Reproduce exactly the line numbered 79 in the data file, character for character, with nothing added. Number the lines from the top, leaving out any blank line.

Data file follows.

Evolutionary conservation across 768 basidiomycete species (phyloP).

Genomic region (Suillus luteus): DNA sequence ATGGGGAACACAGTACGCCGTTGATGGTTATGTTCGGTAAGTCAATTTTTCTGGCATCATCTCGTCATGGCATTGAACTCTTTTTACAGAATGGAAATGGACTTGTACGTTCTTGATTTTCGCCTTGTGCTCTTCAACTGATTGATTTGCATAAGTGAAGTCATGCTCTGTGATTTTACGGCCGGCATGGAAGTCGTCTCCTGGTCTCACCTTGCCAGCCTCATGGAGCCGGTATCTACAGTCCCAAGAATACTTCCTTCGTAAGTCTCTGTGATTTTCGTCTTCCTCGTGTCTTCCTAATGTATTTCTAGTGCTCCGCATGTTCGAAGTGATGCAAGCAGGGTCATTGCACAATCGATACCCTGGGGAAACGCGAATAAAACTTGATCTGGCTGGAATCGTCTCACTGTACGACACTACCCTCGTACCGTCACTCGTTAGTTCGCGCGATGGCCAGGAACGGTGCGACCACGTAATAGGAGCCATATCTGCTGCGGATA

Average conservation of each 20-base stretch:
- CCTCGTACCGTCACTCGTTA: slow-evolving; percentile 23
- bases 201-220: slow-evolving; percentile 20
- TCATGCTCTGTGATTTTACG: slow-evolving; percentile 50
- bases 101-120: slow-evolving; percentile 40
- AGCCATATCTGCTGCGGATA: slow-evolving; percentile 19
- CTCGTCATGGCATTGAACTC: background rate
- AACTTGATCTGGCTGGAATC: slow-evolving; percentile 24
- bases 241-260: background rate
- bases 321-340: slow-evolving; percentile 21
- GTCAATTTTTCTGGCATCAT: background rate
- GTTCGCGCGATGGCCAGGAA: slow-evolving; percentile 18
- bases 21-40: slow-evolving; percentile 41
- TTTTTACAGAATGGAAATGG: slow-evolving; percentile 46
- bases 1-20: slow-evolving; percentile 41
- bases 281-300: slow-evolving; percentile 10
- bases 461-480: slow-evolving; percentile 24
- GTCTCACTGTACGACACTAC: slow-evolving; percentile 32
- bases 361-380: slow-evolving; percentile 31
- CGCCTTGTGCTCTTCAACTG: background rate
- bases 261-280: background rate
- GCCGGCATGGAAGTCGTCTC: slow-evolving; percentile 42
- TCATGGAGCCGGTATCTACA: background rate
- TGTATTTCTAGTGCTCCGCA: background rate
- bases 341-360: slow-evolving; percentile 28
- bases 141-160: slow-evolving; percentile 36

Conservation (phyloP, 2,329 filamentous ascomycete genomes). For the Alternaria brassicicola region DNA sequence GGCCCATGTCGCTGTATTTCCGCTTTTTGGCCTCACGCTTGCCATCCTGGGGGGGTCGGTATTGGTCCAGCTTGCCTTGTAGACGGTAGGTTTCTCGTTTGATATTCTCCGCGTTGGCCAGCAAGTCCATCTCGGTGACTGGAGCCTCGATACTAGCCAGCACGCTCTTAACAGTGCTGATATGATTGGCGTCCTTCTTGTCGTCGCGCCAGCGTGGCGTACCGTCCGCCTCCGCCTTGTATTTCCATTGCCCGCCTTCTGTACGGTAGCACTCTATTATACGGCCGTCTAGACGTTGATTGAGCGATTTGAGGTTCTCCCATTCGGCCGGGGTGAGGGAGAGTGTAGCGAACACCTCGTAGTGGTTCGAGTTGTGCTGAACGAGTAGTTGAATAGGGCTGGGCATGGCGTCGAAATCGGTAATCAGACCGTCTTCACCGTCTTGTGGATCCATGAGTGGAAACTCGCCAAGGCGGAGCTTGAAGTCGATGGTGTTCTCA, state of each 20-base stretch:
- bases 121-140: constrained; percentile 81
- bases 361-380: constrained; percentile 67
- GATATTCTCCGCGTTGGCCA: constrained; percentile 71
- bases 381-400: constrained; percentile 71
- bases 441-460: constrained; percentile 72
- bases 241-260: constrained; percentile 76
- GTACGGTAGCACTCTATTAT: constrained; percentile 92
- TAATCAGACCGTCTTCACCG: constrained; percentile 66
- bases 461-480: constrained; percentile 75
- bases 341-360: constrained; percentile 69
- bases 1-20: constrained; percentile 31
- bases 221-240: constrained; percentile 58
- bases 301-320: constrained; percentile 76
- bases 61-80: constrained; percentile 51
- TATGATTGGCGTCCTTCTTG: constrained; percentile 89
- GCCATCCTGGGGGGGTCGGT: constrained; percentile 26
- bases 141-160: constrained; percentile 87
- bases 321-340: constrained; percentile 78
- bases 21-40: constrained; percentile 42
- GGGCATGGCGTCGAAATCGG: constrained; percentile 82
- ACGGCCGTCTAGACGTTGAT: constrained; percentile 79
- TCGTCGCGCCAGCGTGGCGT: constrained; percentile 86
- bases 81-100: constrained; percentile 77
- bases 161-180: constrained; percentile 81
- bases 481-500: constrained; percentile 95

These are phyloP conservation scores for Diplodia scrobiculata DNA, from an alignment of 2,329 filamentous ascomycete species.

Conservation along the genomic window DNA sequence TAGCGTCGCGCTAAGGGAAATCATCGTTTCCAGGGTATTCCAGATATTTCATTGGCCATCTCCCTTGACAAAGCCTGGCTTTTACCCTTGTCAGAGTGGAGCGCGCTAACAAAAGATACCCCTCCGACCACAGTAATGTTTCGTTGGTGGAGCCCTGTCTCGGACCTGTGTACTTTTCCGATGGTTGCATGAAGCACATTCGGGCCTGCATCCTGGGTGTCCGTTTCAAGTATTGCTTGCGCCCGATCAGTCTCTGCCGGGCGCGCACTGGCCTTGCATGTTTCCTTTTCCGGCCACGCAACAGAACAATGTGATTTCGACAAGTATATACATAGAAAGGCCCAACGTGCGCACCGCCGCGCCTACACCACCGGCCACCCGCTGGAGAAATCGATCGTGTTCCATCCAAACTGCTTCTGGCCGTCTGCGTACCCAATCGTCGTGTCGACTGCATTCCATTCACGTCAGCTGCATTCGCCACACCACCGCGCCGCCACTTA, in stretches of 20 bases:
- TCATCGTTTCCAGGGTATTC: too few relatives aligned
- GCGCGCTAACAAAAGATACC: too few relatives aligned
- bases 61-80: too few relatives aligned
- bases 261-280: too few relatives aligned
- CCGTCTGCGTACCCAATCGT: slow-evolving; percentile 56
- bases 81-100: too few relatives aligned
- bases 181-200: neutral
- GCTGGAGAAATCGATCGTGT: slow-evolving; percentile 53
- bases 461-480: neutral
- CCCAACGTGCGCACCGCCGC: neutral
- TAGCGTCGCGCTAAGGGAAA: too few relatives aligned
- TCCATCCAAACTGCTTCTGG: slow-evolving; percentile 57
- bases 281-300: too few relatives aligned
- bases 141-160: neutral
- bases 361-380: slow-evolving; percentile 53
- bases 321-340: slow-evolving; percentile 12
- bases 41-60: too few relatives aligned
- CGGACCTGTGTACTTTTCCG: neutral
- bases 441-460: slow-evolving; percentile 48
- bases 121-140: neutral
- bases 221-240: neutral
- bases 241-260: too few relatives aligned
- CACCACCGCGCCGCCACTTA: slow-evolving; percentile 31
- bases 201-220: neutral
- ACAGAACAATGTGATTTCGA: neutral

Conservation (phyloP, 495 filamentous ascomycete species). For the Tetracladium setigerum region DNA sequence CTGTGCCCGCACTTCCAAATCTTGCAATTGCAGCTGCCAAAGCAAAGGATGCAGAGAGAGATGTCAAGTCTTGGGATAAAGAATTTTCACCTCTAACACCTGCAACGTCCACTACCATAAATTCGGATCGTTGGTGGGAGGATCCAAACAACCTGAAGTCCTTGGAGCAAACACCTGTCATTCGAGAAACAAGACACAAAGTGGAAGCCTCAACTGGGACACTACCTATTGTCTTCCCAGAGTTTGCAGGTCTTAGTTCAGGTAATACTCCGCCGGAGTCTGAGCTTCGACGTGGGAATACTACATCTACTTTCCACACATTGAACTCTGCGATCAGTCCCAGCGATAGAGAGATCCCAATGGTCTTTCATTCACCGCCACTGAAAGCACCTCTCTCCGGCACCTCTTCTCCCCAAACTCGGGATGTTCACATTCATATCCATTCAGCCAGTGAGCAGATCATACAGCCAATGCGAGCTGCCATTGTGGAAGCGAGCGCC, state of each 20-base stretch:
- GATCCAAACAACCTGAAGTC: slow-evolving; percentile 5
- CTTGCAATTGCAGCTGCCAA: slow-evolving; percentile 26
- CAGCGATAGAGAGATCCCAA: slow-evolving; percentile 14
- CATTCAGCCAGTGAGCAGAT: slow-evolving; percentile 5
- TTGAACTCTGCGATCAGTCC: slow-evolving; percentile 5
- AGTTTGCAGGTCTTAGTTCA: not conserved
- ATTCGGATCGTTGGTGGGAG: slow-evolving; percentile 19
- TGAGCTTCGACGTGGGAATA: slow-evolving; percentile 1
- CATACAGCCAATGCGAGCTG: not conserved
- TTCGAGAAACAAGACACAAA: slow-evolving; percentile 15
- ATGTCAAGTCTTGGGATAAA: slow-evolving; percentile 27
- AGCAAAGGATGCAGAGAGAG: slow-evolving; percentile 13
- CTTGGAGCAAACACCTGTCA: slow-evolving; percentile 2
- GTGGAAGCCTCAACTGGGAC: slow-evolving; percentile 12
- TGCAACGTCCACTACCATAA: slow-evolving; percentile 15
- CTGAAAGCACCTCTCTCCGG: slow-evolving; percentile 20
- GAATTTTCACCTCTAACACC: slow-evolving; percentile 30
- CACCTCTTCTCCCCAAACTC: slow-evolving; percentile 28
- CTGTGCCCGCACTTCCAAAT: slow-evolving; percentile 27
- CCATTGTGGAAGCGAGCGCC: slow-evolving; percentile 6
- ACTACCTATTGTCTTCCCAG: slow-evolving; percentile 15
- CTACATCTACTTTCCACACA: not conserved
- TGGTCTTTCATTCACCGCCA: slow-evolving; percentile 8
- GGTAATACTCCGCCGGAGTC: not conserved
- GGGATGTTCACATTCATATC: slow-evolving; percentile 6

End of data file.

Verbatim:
- CACCACCGCGCCGCCACTTA: slow-evolving; percentile 31